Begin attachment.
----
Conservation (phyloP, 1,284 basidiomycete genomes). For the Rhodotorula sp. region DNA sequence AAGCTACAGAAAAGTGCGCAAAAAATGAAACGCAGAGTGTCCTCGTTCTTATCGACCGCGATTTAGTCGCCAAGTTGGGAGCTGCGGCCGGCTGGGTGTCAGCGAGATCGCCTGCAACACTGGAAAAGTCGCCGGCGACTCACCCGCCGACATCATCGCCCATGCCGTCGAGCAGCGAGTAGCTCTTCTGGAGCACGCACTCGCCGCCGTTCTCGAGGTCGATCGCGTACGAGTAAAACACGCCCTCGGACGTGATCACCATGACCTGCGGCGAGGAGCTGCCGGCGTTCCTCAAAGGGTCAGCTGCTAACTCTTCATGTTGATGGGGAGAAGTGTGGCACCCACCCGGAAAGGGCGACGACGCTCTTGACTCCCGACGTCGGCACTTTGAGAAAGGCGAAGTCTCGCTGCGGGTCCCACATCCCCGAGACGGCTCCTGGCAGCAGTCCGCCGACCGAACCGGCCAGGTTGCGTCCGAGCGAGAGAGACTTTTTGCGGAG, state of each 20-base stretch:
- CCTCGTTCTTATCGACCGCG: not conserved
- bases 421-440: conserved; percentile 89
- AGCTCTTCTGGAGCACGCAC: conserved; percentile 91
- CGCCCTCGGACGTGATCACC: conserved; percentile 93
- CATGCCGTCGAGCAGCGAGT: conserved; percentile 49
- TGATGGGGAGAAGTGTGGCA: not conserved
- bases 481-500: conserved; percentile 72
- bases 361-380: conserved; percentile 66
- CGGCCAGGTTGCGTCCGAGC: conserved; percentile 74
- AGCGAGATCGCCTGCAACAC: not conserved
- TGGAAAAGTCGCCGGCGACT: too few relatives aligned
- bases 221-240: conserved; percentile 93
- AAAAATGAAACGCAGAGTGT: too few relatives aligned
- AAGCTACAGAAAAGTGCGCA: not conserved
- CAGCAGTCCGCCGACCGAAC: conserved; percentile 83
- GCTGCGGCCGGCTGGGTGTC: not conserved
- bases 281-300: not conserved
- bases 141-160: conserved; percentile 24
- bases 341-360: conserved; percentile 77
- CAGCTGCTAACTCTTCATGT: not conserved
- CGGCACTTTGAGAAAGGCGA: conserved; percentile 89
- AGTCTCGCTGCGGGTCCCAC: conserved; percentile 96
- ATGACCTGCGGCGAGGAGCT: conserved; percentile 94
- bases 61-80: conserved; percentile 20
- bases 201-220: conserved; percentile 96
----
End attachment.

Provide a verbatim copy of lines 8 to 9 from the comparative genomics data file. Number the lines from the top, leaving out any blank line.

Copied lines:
- bases 481-500: conserved; percentile 72
- bases 361-380: conserved; percentile 66